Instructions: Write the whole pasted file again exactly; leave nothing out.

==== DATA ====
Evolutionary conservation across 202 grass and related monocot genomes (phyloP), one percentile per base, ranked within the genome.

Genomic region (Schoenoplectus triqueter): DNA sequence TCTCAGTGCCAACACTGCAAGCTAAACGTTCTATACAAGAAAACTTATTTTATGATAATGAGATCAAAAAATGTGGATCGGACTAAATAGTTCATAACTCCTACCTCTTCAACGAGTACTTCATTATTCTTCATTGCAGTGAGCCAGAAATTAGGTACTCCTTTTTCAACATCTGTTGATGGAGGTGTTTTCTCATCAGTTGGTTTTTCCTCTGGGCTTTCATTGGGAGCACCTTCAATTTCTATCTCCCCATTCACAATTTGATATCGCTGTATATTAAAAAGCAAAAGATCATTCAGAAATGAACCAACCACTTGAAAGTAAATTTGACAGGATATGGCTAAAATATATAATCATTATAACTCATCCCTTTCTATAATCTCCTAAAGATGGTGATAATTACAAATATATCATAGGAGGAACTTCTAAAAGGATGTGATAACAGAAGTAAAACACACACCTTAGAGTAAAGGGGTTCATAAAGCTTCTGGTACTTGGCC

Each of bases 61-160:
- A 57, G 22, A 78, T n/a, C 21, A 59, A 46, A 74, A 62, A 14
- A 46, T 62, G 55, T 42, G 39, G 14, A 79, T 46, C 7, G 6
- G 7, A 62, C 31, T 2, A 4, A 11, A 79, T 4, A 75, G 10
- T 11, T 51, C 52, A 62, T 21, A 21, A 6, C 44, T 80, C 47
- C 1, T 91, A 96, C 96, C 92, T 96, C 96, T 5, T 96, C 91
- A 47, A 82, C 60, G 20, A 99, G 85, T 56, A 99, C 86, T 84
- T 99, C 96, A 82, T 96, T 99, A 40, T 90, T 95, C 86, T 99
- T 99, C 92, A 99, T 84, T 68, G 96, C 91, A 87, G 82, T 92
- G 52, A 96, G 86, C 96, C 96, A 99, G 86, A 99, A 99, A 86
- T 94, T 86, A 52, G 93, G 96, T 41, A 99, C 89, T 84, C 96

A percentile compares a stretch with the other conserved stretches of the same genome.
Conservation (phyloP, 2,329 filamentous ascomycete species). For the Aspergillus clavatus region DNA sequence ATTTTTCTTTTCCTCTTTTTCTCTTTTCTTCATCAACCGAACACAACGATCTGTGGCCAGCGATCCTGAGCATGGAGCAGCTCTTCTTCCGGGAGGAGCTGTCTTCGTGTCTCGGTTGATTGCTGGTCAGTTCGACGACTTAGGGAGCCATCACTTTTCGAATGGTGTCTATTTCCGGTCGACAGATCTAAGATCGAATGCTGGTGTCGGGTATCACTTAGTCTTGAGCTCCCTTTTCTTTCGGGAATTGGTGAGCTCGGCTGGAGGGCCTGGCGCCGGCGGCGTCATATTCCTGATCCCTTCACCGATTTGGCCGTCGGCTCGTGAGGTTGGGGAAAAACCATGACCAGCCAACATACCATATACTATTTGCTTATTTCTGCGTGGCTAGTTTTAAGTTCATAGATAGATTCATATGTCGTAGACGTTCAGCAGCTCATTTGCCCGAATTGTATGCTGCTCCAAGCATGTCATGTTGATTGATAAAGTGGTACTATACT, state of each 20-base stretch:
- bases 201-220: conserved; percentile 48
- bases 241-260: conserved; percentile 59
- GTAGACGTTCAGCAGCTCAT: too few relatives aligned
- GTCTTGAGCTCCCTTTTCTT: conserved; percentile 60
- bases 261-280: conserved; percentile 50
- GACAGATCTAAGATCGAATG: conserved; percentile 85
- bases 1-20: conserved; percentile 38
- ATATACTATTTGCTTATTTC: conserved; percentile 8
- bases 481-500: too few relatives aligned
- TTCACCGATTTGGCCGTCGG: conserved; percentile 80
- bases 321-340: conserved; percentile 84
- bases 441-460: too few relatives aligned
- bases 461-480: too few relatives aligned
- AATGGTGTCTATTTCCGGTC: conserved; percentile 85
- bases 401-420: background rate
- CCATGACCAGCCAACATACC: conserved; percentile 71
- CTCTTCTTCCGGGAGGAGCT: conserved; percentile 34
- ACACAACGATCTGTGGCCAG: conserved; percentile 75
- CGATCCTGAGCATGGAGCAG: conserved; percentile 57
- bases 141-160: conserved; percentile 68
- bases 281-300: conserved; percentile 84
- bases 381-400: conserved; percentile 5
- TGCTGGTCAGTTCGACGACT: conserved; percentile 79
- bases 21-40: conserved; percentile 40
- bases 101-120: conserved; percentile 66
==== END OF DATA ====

Evolutionary conservation across 202 grass and related monocot genomes (phyloP), one percentile per base, ranked within the genome.

Genomic region (Schoenoplectus triqueter): DNA sequence TCTCAGTGCCAACACTGCAAGCTAAACGTTCTATACAAGAAAACTTATTTTATGATAATGAGATCAAAAAATGTGGATCGGACTAAATAGTTCATAACTCCTACCTCTTCAACGAGTACTTCATTATTCTTCATTGCAGTGAGCCAGAAATTAGGTACTCCTTTTTCAACATCTGTTGATGGAGGTGTTTTCTCATCAGTTGGTTTTTCCTCTGGGCTTTCATTGGGAGCACCTTCAATTTCTATCTCCCCATTCACAATTTGATATCGCTGTATATTAAAAAGCAAAAGATCATTCAGAAATGAACCAACCACTTGAAAGTAAATTTGACAGGATATGGCTAAAATATATAATCATTATAACTCATCCCTTTCTATAATCTCCTAAAGATGGTGATAATTACAAATATATCATAGGAGGAACTTCTAAAAGGATGTGATAACAGAAGTAAAACACACACCTTAGAGTAAAGGGGTTCATAAAGCTTCTGGTACTTGGCC

Each of bases 61-160:
- A 57, G 22, A 78, T n/a, C 21, A 59, A 46, A 74, A 62, A 14
- A 46, T 62, G 55, T 42, G 39, G 14, A 79, T 46, C 7, G 6
- G 7, A 62, C 31, T 2, A 4, A 11, A 79, T 4, A 75, G 10
- T 11, T 51, C 52, A 62, T 21, A 21, A 6, C 44, T 80, C 47
- C 1, T 91, A 96, C 96, C 92, T 96, C 96, T 5, T 96, C 91
- A 47, A 82, C 60, G 20, A 99, G 85, T 56, A 99, C 86, T 84
- T 99, C 96, A 82, T 96, T 99, A 40, T 90, T 95, C 86, T 99
- T 99, C 92, A 99, T 84, T 68, G 96, C 91, A 87, G 82, T 92
- G 52, A 96, G 86, C 96, C 96, A 99, G 86, A 99, A 99, A 86
- T 94, T 86, A 52, G 93, G 96, T 41, A 99, C 89, T 84, C 96

A percentile compares a stretch with the other conserved stretches of the same genome.
Conservation (phyloP, 2,329 filamentous ascomycete species). For the Aspergillus clavatus region DNA sequence ATTTTTCTTTTCCTCTTTTTCTCTTTTCTTCATCAACCGAACACAACGATCTGTGGCCAGCGATCCTGAGCATGGAGCAGCTCTTCTTCCGGGAGGAGCTGTCTTCGTGTCTCGGTTGATTGCTGGTCAGTTCGACGACTTAGGGAGCCATCACTTTTCGAATGGTGTCTATTTCCGGTCGACAGATCTAAGATCGAATGCTGGTGTCGGGTATCACTTAGTCTTGAGCTCCCTTTTCTTTCGGGAATTGGTGAGCTCGGCTGGAGGGCCTGGCGCCGGCGGCGTCATATTCCTGATCCCTTCACCGATTTGGCCGTCGGCTCGTGAGGTTGGGGAAAAACCATGACCAGCCAACATACCATATACTATTTGCTTATTTCTGCGTGGCTAGTTTTAAGTTCATAGATAGATTCATATGTCGTAGACGTTCAGCAGCTCATTTGCCCGAATTGTATGCTGCTCCAAGCATGTCATGTTGATTGATAAAGTGGTACTATACT, state of each 20-base stretch:
- bases 201-220: conserved; percentile 48
- bases 241-260: conserved; percentile 59
- GTAGACGTTCAGCAGCTCAT: too few relatives aligned
- GTCTTGAGCTCCCTTTTCTT: conserved; percentile 60
- bases 261-280: conserved; percentile 50
- GACAGATCTAAGATCGAATG: conserved; percentile 85
- bases 1-20: conserved; percentile 38
- ATATACTATTTGCTTATTTC: conserved; percentile 8
- bases 481-500: too few relatives aligned
- TTCACCGATTTGGCCGTCGG: conserved; percentile 80
- bases 321-340: conserved; percentile 84
- bases 441-460: too few relatives aligned
- bases 461-480: too few relatives aligned
- AATGGTGTCTATTTCCGGTC: conserved; percentile 85
- bases 401-420: background rate
- CCATGACCAGCCAACATACC: conserved; percentile 71
- CTCTTCTTCCGGGAGGAGCT: conserved; percentile 34
- ACACAACGATCTGTGGCCAG: conserved; percentile 75
- CGATCCTGAGCATGGAGCAG: conserved; percentile 57
- bases 141-160: conserved; percentile 68
- bases 281-300: conserved; percentile 84
- bases 381-400: conserved; percentile 5
- TGCTGGTCAGTTCGACGACT: conserved; percentile 79
- bases 21-40: conserved; percentile 40
- bases 101-120: conserved; percentile 66